One month after Chinese food corporation Bright Food demanded a reduction of hundreds of millions of shekels in the value of the deal for acquiring a controlling share in Israeli food company Tnuva Food Industries Ltd., Bright Food and Apax Partners have reached agreement on the price adjustments for the deal, and this week signed a document specifying them, sources inform “Globes.” The signing is another step in the implementation of the acquisition, and also makes it possible to obtain the last of five required approvals of the deal by the Chinese antitrust authorities. This approval sets out the deal’s actual structure.
A source close to the deal told “Globes” that following the adjustments, the value of Tnuva was in the NIS 8.4-8.6 billion range. Bright Food was demanding a substantial reduction in the deal price, relying on various adjustment clauses, because of, among other things, changes that took place in Tnuva since the parties signed an initial MOU. These clauses concern the amount of debt, Tnuva’s declining performance, etc. Apax argued, on the other hand, that there were other adjustment clauses likely to the offset the demand for a price reduction.
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The parties reached agreement before the Chinese National Day-Golden Week on October 1-7, because the postponed date for completing the deal was set at October 5, 2014.
The parties agreed in advance that if Bright Food did not obtain the regulatory approvals required in China , each party would be entitled to postpone completion of the deal by an additional three months, i.e. until January 5, 2015.
It is now believed that actual completion of the deal will take place by the end of the current year, at which time Bright Food is due to pay Apax the proceeds of the deal in cash.
Talking with “Globes, ” a source close to the deal completely denied the reports of a dispute between the parties concerning a dividend. He said, “The matter of the dividend is irrelevant. The Chinese are buying the parent company, and if Tnuva distributes a NIS 400 million dividend, the money will therefore remain in the parent company. The assumption in the reports that the dividend would have left the parent company is simply incorrect.”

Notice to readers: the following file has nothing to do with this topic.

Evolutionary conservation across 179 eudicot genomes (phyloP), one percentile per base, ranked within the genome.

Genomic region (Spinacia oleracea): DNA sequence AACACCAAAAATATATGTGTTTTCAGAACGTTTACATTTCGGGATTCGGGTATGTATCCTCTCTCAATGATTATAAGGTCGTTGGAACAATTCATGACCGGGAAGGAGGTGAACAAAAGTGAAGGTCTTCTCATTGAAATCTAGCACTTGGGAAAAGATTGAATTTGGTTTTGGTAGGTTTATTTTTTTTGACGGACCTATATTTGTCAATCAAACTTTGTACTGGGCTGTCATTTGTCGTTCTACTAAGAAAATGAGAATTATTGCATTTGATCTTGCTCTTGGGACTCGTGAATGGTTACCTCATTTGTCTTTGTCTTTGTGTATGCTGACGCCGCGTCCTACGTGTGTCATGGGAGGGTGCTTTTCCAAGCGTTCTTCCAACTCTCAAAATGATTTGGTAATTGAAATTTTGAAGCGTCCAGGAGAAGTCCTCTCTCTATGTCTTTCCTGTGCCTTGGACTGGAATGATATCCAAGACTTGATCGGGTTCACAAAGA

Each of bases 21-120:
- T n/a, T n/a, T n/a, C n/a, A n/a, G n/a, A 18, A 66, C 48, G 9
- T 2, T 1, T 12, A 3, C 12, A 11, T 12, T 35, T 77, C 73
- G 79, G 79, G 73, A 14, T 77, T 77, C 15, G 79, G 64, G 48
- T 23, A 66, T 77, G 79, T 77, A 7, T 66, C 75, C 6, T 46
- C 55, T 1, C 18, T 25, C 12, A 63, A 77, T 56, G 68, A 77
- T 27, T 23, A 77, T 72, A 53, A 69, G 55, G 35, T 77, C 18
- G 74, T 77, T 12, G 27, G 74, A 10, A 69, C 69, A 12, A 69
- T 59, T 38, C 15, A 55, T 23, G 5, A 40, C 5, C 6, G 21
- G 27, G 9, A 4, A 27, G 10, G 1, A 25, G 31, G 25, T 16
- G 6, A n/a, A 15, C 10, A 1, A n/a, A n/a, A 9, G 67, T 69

In May 2014, Bright Food signed an agreement to acquire a 56.1% controlling interest in Tnuva from Apax by acquiring its parent company, through which Apax controls Tnuva, at an $2.38 billion value for Tnuva. The kibbutzim (collective settlements) and moshavim (cooperative settlements), which own 23.2% of Tnuva, and Mivtach-Shmair, which owns 20.7%, are close to agreement with Bright Food on the terms for joining the sale.
The deal for acquisition of control in Tnuva is part of the Chinese government-owned company’s strategy. Bright Food has made several acquisitions of food companies around the world in recent years, and is looking for more. The company, which failed in its attempt to buy global company Yoplait, is seeking to expand its international business, and is expected to make many more investments. In this respect, the acquisition of Tnuva matches its strategy very well.
Tnuva’s reports for the first half of the year, which showed a drop in revenue and operating profit, were the basis for the demand for a reduction in value, together with the harm done to Tnuva’s sales by Operation Protective Edge and the general economic slowdown in Israel.
Tnuva’s first half revenue was down 3.8% to $958 million. The decline in revenue was mainly due to the government’s decision to introduce price controls for white cheese and sweet cream, but also to falling sales of eggs, a product subject to price controls that generates relatively low profits, and of Tnuva’s beef.
Despite the drop in revenue, Tnuva managed to improve its gross profit, thanks to a decrease in median input prices. The company’s gross profit margin rose from 26.8% to 28.5% in the first half of the year.
Tnuva’s first half net profit was $47.7 million, down 20%, compared with the corresponding period last year. Tnuva explained that this decline resulted from substantial real estate revenue in the corresponding period last year, offset by a fall in the group’s financing expenses. Tnuva’s second quarter net profit was down 33% to $23.6 million.
Apax and Bright Food declined to respond to the report.
Published by Globes [online], Israel business news – www.globes-online.com